The lovely and energetic Riky Stock just sent me a ton of information about this year’s Festival Neue Literatur, which will take place in NYC from February 10th-12th and is curated by the also lovely and energetic Susan Bernofsky.
Here’s all the info you need:
The Festival of New Literature (February 10-12, 2012) will take place for the third time at various locations throughout New York City. This year’s festival will feature American authors Chris Adrian and Francisco Goldman, alongside six featured German-language authors. Susan Bernofsky, curator of the 2012 Festival of New Literature, is delighted to have Adrian and Goldman take part: “We were very fortunate to be able to secure these two wonderful writers for our festival. They will enrich our panels by their participation, and I am very much looking forward to hearing them in conversation with our German writers, Larissa Boehning and Inka Parei, our Austrian authors Linda Stift and Erwin Uhrmann and with Monica Cantieni and Catalin Dorian Florescu from Switzerland.” In addition, celebrated author Daniel Kehlmann and literary critic Liesl Schillinger will moderate the panel discussions hosted at powerHouse SoHo, Brooklyn, and at McNally Jackson Books, SoHo, respectively.
Festival Neue Literatur is a joint project of the Austrian Cultural Forum, the Consulate General of Switzerland in New York, Deutsches Haus at NYU, Deutsches Haus at Columbia University, the German Book Office NY, the German Consulate General in New York, the Goethe-Institut New York and Pro Helvetia.
All of the following events will be in English and are free and open to the public:
How German Is It? Literary Voices from Germany, Austria and Switzerland. A Workshop in Collaboration with Columbia Students
February 10, 2012
1-5pm at Columbia University
Deutsches Haus, Columbia University
420 W. 116th St. (Between Amsterdam Avenue and Morningside Drive)
Six young novelists from Germany, Austria and Switzerland will present their latest work in a discussion with Columbia graduate students from the Department of Germanic Languages and the Writing Program.
Reinventing the Past: Chris Adrian, Catalin Dorian Florescu, Inka Parei and Linda Stift in conversation with Daniel Kehlmann
February 11, 2012
6pm at powerHouse Arena
37 Main Street, Brooklyn
Literature is often a delving into the past, made all but involuntary because the past has returned to haunt the present. Whether the history in question is familial, political or ancient, traces of old trauma can cast the present in a new light. This panel explores the different ways in which the past can be put to work in the name of storytelling.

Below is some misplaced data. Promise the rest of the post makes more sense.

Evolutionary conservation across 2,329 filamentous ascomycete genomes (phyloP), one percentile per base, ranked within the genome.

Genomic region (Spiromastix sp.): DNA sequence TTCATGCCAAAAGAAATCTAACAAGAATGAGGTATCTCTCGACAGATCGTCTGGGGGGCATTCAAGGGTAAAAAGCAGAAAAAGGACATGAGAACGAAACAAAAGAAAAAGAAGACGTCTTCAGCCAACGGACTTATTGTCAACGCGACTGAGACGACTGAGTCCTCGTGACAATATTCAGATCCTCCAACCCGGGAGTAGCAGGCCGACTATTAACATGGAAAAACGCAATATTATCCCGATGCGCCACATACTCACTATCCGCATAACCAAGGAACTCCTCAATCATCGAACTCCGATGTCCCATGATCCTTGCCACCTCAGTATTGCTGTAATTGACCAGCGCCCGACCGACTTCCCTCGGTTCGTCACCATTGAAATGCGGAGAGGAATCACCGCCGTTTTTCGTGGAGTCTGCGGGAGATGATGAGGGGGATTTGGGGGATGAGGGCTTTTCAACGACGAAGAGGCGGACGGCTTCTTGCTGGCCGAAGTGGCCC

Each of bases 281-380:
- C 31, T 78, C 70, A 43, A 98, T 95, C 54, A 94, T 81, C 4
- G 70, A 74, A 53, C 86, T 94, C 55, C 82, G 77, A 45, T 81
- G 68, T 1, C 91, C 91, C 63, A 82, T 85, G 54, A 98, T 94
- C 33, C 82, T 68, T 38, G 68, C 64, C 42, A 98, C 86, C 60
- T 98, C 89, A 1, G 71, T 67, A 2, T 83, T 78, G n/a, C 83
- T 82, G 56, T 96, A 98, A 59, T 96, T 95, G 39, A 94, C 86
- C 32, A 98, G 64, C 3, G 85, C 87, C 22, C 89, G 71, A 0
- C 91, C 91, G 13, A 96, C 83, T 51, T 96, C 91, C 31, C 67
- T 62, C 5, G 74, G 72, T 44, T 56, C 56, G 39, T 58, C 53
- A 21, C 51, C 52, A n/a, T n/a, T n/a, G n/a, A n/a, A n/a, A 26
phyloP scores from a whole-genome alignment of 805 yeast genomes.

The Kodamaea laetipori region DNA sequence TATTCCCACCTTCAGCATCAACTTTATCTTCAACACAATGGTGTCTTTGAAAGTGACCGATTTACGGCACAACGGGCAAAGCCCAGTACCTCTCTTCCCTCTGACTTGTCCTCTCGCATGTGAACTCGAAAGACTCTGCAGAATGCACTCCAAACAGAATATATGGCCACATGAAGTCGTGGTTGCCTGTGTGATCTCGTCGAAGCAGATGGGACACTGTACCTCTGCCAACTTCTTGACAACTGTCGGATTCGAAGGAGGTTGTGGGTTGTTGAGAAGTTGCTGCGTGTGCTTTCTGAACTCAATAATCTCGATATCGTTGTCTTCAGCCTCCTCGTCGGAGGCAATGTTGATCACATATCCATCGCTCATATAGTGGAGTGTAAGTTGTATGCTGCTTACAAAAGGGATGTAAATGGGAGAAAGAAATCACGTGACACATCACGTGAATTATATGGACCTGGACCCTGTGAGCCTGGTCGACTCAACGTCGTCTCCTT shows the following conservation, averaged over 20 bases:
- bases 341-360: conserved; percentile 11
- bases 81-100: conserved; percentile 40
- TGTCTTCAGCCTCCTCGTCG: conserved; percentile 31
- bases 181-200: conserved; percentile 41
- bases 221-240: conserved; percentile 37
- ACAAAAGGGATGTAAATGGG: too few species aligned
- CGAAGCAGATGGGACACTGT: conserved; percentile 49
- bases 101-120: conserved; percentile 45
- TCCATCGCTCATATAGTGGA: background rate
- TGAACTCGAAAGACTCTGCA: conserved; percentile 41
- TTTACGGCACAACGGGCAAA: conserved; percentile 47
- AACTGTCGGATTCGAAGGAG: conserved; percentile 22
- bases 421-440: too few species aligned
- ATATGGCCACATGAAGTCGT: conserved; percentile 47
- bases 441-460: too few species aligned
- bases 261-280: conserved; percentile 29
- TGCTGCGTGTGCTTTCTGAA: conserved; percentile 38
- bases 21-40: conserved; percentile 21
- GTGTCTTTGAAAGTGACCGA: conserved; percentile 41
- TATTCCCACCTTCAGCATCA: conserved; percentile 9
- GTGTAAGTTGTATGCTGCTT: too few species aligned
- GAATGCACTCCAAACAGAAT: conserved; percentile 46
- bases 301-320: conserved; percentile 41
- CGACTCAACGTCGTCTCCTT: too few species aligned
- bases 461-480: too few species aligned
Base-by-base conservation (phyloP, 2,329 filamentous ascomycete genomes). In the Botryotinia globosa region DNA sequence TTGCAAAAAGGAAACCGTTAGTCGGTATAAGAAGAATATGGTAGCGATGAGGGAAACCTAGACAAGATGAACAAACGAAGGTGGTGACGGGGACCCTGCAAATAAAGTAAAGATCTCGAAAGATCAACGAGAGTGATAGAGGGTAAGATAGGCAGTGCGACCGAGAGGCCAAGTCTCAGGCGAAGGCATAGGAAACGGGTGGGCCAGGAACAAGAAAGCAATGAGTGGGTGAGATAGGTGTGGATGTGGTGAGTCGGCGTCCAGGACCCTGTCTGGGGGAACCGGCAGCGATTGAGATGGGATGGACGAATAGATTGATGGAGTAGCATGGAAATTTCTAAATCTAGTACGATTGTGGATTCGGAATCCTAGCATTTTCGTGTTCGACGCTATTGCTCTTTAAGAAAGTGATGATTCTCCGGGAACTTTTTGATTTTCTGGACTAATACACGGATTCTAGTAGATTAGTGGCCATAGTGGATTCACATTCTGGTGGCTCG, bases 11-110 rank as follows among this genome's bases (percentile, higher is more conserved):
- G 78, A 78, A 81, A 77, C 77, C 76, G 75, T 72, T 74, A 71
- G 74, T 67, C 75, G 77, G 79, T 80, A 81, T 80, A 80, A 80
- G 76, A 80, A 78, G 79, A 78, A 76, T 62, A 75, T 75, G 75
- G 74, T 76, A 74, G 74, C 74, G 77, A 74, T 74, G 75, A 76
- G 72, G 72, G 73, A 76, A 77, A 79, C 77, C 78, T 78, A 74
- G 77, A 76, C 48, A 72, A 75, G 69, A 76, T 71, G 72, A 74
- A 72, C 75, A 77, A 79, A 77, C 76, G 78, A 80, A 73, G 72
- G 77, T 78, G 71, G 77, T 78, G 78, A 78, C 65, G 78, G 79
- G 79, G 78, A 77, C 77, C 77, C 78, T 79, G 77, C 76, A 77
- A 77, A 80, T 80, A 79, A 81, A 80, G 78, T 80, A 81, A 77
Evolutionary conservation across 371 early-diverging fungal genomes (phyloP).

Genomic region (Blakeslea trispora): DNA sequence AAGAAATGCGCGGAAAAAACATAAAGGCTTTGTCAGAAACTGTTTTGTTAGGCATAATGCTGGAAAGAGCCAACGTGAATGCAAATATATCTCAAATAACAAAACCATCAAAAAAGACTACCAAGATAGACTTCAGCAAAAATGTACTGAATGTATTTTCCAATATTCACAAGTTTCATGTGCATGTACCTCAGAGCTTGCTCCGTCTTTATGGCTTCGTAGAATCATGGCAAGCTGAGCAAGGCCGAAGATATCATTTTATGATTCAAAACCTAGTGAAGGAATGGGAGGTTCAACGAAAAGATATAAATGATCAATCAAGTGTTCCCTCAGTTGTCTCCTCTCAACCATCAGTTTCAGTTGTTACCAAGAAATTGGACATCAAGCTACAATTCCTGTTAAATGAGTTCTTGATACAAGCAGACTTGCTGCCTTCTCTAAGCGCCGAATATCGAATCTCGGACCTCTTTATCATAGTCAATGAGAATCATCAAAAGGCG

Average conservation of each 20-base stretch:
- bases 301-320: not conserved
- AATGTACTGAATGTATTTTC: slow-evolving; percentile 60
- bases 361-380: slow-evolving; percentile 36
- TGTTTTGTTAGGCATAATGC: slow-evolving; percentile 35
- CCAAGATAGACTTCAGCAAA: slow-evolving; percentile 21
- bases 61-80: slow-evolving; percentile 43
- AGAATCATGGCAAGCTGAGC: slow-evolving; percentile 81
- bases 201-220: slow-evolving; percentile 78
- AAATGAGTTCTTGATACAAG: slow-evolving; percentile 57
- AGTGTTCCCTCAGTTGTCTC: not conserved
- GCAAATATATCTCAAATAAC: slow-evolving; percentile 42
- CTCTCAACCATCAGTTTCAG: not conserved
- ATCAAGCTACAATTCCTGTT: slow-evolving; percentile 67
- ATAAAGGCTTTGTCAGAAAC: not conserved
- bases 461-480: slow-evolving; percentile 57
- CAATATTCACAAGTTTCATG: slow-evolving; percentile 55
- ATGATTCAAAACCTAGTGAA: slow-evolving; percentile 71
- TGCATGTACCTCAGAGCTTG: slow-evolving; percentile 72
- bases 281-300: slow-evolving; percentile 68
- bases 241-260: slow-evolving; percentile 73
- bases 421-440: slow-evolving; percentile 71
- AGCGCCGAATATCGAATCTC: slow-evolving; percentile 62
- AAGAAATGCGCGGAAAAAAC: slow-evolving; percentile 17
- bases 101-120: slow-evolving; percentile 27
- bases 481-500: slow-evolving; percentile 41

Frühschoppen Literary Brunch
February 12, 2012
12pm at Deutsches Haus, NYU
42 Washington Mews
The six German-language authors of Festival Neue Literatur: Larissa Boehning, Monica Cantieni, Catalin Dorian Florescu, Inka Parei, Linda Stift and Erwin Uhrmann, give a sampling from their work, providing a taste of new writing from Austria, Germany and Switzerland. Enjoy traditional German fare. RSVP to: firstname.lastname@example.org.
Writing on the Margins: Literature between Cultures: Francisco Goldman, Monica Cantieni, Larissa Boehning and Erwin Uhrmann in conversation with Liesl Schillinger
February 12, 2012
6pm at McNally Jackson Books
52 Prince Street, SoHo
As in the United States, the literary scene in Europe is currently abuzz with hybridity and border crossings that explore the lives of characters who move between different cultural and ethnic worlds. There as here questions of power and authenticity are not far behind as these authors explore the sometimes explosive conditions that arise when cultures intersect and, yes, sometimes clash.
All the events are free, and all sound really interesting, so if you’re going to be in the area, you should definitely check these all out.
Though far from the most convincing reason to read literature in translation, one common side effect is learning of another culture, of its history. Within that, and a stronger motivation to read, is the discovery of stories not possible within. . .
Despite cries that literature is dead, dying, and self-replicating in the worst way, once in a while a book comes along to remind readers that there’s still a lot of surprise to be found on the printed page. To be. . .
“I was small. And my village was small, I came to know that in time. But when I was small it was big for me, so big that when I had to cross it from one end to the other,. . .
A few weeks after moving into a farm house in the Welsh countryside, Emilie, an expatriate from the Netherlands, starts to think about her uncle. This uncle tried to drown himself in a pond in front of the hotel where. . .
Think back to the last adventure- or action-type book you read. Wasn’t it cool? Didn’t it make you want to do things, like learn to shoot a crossbow, hack complicated information systems, travel to strange worlds, take on knife-wielding thugs,. . .
In Aira’s Shantytown, while we’re inside the characters’ heads for a good portion of the story, the voice we read on the page is really that of Aira himself, as he works out the plot of the book he’s writing.. . .
Noir is not an easy genre to define—or if it once was, that was a long time ago, in a galaxy far, far away; as a quick guess, maybe Silver Lake, Los Angeles, 1935. When two books as different as. . .